High court lets stand appellate ruling upholding major portions of equal benefits measure
The U.S. Supreme Court has rejected a petition to review the constitutional status of San Francisco’s Equal Benefits Law, which forbids awarding most city contracts to companies that do not provide domestic partnership benefits for their employees on par with those offered spouses.
The Court’s March 22 announcement leaves in place a decision by the U.S. Court of Appeals for the 9th Circuit in San Francisco, which ruled that the law does not unduly burden interstate commerce and does not violate the constitutional rights of S.D. Myers, a company that lost a contract to service San Francisco’s electrical transformers because it refused to certify that it would provide benefits to domestic partners of employees working on that contract.
San Francisco passed its Equal Benefits Law in 1997, and was immediately confronted with a lawsuit by the airlines industry, which contracts with the city for landing rights and use of facilities at the city’s municipal airport. S. D. Myers, a disappointed city contractor based in Ohio, brought its own lawsuit, claiming that San Francisco was unconstitutionally attempting to impose its policies on companies located outside the city. Myers also claimed that San Francisco had violated ERISA, the federal employee benefits law, which preempts state or local laws affecting employee benefit and pension plans.
Federal District Judge Claudia Wilkins ruled against Myers on all its claims, but acknowledged some potential constitutional problems that led her to adopt a narrow construction of the ordinance. It would apply only to those employees of the contractor who perform their work in San Francisco or do work associated with a San Francisco city contract, rather than all employees. Myers appealed that ruling, and the 9th Circuit Court of Appeals affirmed Wilkins’ ruling, finding that any incidental burden on interstate commerce was outweighed by San Francisco’s interest in assuring that all workers on its contracts received equal benefits regardless of sexual orientation or marital status.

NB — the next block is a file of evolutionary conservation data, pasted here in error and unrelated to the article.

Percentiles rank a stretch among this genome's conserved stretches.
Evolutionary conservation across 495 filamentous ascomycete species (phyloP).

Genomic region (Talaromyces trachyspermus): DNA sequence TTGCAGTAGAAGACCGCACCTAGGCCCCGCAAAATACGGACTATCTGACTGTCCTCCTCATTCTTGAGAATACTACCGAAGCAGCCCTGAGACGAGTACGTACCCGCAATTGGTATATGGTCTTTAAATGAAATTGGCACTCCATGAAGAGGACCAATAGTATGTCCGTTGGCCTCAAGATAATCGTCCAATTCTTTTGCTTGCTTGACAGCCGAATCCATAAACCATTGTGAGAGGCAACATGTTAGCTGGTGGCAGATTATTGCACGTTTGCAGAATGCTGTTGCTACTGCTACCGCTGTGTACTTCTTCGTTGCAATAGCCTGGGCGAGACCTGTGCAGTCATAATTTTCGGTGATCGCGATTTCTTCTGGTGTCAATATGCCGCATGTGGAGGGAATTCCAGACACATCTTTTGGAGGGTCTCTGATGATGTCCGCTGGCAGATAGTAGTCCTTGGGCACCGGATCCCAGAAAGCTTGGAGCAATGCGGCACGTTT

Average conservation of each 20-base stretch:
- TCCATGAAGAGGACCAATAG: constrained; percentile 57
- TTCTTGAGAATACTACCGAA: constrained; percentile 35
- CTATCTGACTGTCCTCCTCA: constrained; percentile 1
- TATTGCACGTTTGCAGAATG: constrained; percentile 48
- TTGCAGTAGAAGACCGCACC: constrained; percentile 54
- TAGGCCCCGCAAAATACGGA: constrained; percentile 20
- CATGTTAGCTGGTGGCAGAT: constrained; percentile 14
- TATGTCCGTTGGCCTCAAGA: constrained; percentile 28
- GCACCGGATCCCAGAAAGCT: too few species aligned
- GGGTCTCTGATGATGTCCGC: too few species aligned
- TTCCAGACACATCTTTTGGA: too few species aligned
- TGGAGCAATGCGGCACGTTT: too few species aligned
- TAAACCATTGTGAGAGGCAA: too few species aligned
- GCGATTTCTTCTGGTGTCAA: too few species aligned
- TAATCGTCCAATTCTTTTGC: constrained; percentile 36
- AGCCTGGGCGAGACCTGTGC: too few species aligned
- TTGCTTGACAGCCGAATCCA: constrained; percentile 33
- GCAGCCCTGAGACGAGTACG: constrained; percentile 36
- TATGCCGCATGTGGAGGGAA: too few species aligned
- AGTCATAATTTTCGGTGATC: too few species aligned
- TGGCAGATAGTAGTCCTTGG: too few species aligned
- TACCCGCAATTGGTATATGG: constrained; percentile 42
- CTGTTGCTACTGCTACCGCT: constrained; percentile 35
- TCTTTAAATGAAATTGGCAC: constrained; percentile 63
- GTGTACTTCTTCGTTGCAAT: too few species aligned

The appeals court also upheld Wilkins’ refusal to rule on Myers’ ERISA argument, for the simple reason that the city law included all employee benefits, not just plans covered by ERISA. Even if ERISA preempted some of the ordinance’s coverage, it would still apply to some employee benefits offered by Myers to its employees. Myers would therefore be an ineligible contractor.
A vote by the Supreme Court to deny review is not a ruling on the merits of the case. The Court’s internal rules require an affirmative vote by four justices to grant review, and the votes of the justices are not published. Thus, a precedent was not set by the Court’s announcement. However, by allowing the 9th Circuit’s decision to stand, the Court has left open important questions raised by similar legislative proposals pending around the country. A similar bill in New York will be voted on in April. The measure’s lead sponsor, Christine Quinn, the out lesbian councilmember, says it enjoys a veto-proof majority in the face of mayoral opposition,
Myers is represented in this case by the usual nemeses of gay rights, the Alliance Defense Fund of Scottsdale, Arizona, and Vincent P. McCarthy and his Center for Marriage Law, of New Milford, Connecticut. Alliance Defense Fund is also involved in the pending litigation over same-sex marriage in California, and brought suit, with others, to try to stop the issuance of marriage licenses to same-sex couples in Multnomah and Benton Counties, Oregon.